3.3. DEW diagnostic

The DEW diagnostic has been proposed by Stasińska et al. (2006) and involves the DEW diagnostic diagram, showing the Dn(4000) index vs. the maximum (in absolute value) of the equivalent widths of  [Oii]  and  [Neiii]  emission lines. We separate AGNs from SFGs using (9)with x′ = log (max(EW [Oii] ,EW [Neiii)) + 1, where AGNs are above this line. This diagnostic is based the Dn(4000) index being an indicator of the mean age of the stellar populations. Thus, it is indeed useful to separate galaxies that are dominated by older stars (AGNs) from galaxies dominated by younger stars (SFGs). The DEW diagnostic also considers that the [Neiii] emission line may be stronger than the  [Oii]  emission line in AGNs. Thus, it should be used as a good additional tracer for AGNs in low signal-to-noise ratio surveys.

3.4. Summary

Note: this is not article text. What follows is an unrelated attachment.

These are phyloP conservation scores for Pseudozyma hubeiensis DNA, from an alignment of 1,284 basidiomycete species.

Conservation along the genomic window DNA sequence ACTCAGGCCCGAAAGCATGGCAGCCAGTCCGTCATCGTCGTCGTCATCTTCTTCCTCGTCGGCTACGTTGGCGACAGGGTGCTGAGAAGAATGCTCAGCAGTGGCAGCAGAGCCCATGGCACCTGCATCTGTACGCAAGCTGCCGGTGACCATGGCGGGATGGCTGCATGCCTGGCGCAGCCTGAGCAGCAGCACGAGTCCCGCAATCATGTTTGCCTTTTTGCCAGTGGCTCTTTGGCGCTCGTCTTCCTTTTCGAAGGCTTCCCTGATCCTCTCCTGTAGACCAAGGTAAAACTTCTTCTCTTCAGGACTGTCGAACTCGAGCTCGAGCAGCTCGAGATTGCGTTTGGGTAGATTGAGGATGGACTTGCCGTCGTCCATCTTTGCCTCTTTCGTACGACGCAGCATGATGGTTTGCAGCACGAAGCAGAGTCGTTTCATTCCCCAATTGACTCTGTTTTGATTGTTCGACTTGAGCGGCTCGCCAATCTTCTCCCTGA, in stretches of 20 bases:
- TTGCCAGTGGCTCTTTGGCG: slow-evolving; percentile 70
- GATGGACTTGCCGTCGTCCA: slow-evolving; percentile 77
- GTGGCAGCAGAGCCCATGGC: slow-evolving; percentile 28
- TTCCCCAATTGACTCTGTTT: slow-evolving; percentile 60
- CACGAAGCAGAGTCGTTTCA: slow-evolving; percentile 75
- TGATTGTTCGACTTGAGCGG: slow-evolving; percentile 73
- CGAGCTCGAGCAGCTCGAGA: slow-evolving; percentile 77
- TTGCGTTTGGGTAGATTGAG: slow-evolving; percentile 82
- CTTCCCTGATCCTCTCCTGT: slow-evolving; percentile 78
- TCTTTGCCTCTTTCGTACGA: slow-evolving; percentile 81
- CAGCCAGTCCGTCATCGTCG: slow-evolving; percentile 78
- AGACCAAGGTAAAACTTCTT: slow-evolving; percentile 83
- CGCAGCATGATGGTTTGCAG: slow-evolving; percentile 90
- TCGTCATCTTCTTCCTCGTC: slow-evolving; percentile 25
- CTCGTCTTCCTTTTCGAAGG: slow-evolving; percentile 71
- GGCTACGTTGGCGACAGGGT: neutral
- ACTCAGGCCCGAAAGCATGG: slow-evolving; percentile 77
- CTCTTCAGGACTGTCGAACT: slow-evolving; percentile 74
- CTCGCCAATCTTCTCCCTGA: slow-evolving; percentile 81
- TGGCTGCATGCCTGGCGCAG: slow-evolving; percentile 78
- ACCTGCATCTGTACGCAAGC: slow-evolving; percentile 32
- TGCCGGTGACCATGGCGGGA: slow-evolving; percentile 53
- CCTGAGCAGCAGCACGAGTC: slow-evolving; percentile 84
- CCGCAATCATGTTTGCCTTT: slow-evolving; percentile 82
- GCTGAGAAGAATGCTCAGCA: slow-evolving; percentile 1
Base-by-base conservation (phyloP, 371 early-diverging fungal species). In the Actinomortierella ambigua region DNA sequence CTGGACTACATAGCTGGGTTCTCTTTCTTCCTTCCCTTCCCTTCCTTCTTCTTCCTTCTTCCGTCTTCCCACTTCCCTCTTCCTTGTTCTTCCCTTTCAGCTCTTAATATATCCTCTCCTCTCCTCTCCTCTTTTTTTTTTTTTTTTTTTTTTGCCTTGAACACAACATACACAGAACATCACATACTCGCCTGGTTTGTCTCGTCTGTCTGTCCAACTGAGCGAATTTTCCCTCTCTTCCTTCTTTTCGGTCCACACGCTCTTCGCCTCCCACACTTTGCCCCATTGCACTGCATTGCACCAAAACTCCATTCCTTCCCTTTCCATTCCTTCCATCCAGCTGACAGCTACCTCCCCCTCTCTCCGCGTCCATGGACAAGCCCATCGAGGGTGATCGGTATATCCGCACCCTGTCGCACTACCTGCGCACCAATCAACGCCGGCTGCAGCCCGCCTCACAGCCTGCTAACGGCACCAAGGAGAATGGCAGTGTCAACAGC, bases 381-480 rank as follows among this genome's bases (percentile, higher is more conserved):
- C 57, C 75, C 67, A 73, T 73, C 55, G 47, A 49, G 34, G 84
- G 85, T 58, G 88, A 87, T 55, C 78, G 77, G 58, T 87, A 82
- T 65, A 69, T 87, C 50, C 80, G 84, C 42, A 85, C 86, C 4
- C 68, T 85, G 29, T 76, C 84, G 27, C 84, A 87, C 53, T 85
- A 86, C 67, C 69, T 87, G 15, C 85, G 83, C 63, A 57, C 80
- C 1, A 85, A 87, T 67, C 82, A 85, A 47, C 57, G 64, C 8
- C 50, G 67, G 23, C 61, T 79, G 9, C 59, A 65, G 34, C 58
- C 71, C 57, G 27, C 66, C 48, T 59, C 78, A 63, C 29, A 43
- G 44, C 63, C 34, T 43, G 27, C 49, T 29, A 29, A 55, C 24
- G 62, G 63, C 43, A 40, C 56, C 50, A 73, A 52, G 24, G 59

Figure 1 shows how the different types of galaxies (according to K06) appear in the high-redshift diagrams (top panels) and how the high redshift classifications appear back in one of the K06 diagnostic diagrams (bottom panels). In all panels, SFG are plotted in blue, Seyfert 2 in green (except in the bottom-right panel where green points stand for all types of AGNs), LINERs in cyan, and composites in magenta. The L10 diagnostic (left panels) implies several regions where different types of galaxies get mixed. Seyfert 2 region and LINERs region are now quite well defined, but we see composites falling in the SFGs and LINERs regions. Most of the composites fall in the region of the L10 diagnostic called SF-LIN/comp (marked by the dashed contour corresponding to Eqs. (7) and (8)). SFGs and Seyfert 2 are now separated quite well, but still there is a small region of the L10 diagnostic, called SF/Sy2, where they get mixed. In the bottom-left panel, it seems that most of the SF/Sy2 galaxies belong to the K06 SFG region, and that a large number of SFG/comp galaxies belong to K06 SFG region. LIN/comp galaxies seem to appear half/half in the K06 composites and LINERs regions.